The Vatican selected Izamal, a regional religious center for the Mayans dating back to well before the arrival of Columbus in the New World, to demonstrate centuries of harmonious relations between the church and the Mayans. Only indigenous believers were permitted to attend the papal ceremony here at the 400-year-old Virgin of Izamal monastery, built only 200 yards from a pyramid once used by the Mayans for rituals and sacrifices.

But according to historian Inga Clendinnen, author of the book "Ambivalent Conquests," which documents church atrocities against Indians of the Yucatan from 1517 to 1570, the monastery was built atop one of the Mayan Indians' holiest sanctuaries, and from the monastery Bishop Diego de la Landa directed church efforts to burn hundreds of ancient Mayan historical documents.

In a poignant demonstration that primal rituals still thrive in Mayan culture -- even among Catholics -- a troupe of dancers in traditional costumes and dragon masks performed a rain dance to the Mayan god Zamina on stage before the pope. Women in skin-tight, flesh-colored leotards jumped and pirouetted, and at one point a Mayan man sensuously embraced one of the women.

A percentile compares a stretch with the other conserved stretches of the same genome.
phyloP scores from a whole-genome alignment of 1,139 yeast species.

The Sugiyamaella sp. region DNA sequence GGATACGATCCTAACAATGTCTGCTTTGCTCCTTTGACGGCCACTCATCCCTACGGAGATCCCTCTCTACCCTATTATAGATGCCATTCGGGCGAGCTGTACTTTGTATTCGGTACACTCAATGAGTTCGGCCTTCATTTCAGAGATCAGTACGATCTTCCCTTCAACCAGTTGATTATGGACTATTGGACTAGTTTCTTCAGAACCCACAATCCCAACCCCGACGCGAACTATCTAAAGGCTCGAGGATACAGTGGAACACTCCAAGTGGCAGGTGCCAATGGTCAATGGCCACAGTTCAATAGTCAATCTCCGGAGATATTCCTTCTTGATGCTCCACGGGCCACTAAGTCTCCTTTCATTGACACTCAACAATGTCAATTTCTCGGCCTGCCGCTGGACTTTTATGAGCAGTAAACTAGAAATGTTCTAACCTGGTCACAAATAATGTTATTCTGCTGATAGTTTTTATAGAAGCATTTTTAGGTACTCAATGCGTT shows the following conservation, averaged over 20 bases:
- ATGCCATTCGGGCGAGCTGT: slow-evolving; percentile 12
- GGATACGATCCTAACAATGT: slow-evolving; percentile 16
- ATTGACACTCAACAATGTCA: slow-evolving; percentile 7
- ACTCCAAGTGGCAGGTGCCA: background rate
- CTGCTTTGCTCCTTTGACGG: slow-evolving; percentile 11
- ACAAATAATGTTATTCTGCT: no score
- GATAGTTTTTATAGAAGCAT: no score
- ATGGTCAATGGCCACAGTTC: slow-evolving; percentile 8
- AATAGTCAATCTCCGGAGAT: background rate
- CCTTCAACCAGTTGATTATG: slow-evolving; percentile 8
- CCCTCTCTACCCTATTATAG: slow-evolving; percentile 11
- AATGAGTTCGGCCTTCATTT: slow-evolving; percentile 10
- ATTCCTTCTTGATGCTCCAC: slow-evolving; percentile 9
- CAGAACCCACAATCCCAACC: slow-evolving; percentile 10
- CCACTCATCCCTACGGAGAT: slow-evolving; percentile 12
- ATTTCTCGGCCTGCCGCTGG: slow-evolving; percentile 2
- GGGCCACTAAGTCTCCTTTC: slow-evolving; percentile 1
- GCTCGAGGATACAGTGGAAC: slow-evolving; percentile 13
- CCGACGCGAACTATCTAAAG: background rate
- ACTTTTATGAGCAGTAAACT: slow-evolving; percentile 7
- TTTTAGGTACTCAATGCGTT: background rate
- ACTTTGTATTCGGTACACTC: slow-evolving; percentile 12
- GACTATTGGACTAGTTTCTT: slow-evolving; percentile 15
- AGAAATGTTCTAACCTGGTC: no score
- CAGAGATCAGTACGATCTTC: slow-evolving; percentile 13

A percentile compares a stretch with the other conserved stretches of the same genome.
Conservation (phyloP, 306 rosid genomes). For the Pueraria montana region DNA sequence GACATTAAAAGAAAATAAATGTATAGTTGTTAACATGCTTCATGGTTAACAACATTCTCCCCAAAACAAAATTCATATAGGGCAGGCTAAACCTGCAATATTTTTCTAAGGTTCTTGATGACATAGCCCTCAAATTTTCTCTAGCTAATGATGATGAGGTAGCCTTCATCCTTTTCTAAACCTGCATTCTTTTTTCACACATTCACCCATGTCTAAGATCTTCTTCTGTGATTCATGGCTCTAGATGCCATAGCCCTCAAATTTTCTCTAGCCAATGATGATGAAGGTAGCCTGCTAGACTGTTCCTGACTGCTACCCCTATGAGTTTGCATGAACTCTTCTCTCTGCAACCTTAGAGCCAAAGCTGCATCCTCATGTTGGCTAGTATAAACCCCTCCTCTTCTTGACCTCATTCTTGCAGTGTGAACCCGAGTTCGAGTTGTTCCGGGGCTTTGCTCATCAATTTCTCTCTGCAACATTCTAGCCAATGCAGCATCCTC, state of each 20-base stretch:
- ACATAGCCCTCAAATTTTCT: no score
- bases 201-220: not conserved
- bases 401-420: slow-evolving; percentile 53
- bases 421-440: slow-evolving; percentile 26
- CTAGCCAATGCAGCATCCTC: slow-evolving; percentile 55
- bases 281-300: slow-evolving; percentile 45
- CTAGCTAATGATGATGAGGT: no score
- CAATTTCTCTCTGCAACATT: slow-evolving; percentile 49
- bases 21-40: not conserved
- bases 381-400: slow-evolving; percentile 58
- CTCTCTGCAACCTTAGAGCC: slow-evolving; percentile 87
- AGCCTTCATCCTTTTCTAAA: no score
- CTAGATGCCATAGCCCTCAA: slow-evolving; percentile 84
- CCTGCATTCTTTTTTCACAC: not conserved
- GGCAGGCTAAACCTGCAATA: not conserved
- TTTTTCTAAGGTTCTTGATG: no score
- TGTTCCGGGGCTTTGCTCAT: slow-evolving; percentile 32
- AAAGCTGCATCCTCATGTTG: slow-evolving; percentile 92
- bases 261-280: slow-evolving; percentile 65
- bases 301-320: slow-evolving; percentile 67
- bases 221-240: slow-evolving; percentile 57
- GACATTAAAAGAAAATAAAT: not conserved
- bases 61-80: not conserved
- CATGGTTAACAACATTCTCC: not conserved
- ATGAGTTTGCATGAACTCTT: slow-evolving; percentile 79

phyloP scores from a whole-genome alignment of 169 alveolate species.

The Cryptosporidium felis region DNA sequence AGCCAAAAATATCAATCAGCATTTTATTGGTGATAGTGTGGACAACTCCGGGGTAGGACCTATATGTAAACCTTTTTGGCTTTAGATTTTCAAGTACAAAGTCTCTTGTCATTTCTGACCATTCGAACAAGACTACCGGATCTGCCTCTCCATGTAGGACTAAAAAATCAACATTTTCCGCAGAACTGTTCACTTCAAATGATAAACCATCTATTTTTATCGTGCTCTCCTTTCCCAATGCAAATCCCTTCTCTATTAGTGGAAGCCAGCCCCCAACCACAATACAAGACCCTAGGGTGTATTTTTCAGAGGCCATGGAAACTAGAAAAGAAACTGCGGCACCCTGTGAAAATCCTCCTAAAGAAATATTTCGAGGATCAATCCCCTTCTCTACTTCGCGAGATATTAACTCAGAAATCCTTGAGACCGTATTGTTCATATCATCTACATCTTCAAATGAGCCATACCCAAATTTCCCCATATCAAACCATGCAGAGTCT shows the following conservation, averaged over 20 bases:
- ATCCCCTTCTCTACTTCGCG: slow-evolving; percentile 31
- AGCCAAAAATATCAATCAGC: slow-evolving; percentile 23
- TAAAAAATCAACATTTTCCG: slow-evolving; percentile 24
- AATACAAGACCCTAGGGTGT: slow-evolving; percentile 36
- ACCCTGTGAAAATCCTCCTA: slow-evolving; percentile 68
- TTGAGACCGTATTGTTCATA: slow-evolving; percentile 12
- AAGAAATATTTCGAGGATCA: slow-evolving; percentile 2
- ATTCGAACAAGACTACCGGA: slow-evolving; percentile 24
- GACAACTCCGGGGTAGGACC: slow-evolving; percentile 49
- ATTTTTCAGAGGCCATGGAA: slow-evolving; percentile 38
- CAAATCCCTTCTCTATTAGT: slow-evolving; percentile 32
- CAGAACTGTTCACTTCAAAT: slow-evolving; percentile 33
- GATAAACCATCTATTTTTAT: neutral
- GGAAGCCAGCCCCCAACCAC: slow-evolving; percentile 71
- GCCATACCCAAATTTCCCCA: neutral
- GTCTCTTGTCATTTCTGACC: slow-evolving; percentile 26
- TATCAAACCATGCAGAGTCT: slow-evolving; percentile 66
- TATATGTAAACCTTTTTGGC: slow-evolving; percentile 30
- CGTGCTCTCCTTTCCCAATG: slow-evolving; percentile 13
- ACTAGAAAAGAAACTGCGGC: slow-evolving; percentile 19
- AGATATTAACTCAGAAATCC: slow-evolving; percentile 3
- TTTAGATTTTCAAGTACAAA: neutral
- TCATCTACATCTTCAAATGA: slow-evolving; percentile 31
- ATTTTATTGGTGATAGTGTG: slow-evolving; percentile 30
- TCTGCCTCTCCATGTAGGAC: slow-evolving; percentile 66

Gabriel Gamboa Crespo, a Franciscan monk, said the church has been losing followers to evangelical sects in part because it had sought to discourage such demonstrations of Mayan culture, alienating Indians in the process.

Efrain Cruz, a Catholic Indian, said that many indigenous Mexicans feel they have never been an integral part of the church and resent the role it played in trying to destroy their culture. "We had this religion forced upon us," Cruz said. "Many of us felt it was not our choice to become Catholics from the beginning."